Dr. Peretz has been trained in two medical specialties.
Reconstructive orthopedic surgery is a specialized field of surgery encompassing the reconstruction of damaged bones and joints. These surgeons may perform a variety of operations on patients that have received traumatic injuries, are experiencing age-related complications or have sustained substantial sports-related injuries, among other causes.
Reconstructive orthopedic surgeons are trained to surgically restore functionality in various body parts by repairing bone fractures, reconstructing limbs or introducing implants to replace lost bone, among other procedures. Many reconstructive orthopedic surgeries entail joint replacements, such as hip or knee replacements (typically for older patients). These types of procedures require the surgeon to provide patients with artificial joints or supporting structures, which can be made from ceramics or metals. These highly trained physicians are also qualified to repair injuries resulting from congenital disorders (disorders present at birth), as well as many other types of injuries and disorders.
Some reconstructive orthopedic surgeons may specialize in a certain area of the specialty, such as: foot & ankle, hand & wrist, shoulder & elbow, joint reconstruction and pediatric reconstructive surgery, among other areas.
Learn more about reconstructive orthopedic surgery at MD.com.
Orthopedic surgery is a medical specialty focused on the repair of any part of the musculoskeletal system. Although the name identifies the specialty as being surgical, not all procedures performed by orthopedic surgeons involve actual surgical procedures or operations. Because the musculoskeletal system is comprised of the muscles, joints, tendons, ligaments and bones, there are many different complications and injuries that an orthopedic surgeon may treat.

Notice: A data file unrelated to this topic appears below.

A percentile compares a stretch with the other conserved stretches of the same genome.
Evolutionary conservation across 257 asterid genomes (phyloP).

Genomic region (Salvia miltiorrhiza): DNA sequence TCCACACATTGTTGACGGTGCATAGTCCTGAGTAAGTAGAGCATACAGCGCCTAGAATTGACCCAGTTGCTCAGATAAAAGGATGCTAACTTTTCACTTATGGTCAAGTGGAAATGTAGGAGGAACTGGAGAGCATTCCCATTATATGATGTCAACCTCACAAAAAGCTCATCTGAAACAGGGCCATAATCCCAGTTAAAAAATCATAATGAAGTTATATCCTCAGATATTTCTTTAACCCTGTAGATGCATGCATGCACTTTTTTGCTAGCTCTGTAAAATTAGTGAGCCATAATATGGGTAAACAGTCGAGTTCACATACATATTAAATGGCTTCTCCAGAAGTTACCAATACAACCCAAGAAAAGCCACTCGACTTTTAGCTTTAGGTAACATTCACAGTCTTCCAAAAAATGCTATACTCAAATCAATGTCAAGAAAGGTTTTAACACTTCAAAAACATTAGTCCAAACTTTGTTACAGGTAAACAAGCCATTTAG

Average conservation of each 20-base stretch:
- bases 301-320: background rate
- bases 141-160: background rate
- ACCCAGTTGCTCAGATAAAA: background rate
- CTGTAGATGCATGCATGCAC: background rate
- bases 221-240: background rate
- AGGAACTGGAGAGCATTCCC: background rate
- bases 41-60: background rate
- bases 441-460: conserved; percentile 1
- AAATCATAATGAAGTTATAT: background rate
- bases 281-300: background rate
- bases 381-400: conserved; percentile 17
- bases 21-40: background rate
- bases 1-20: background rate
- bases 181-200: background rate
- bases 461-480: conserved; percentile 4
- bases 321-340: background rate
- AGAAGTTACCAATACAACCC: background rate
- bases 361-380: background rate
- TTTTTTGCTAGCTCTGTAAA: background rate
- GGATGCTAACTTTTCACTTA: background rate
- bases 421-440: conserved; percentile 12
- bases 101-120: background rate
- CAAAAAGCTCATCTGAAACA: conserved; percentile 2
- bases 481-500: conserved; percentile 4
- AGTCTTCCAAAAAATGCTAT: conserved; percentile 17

Orthopedic surgeons may be consulted after a patient has received an injury resulting from spine disorders, hip disorders, musculoskeletal tumors, sports injuries, hand and arm disorders, foot and ankle disorders, limb deformities, congenital disorders and cerebral palsy, among many others. Some of the most common procedures performed by orthopedic surgeons include knee arthroscopy, shoulder arthroscopy, carpal tunnel release, removal of support implants, hip replacement, anterior cruciate ligament (ACL) reconstruction and repair of the rotator cuff tendon, among many others.
Orthopedic surgeons not only operate on and treat patients, but they are also often involved in diagnostic procedures and related care. When crafting a treatment plan, either surgical or non-surgical, orthopedic surgeons must take into account any impending side effects of the procedure, as well as the time and effort of rehabilitation therapy that will need to take place, among other factors. Orthopedic surgeons are also trained to educate patients on the prevention of injury and the treatment they are receiving, as well as any diet and lifestyle changes that may be able to assist in recovery or the prevention of further injury.
Learn more about orthopedic surgery at MD.com.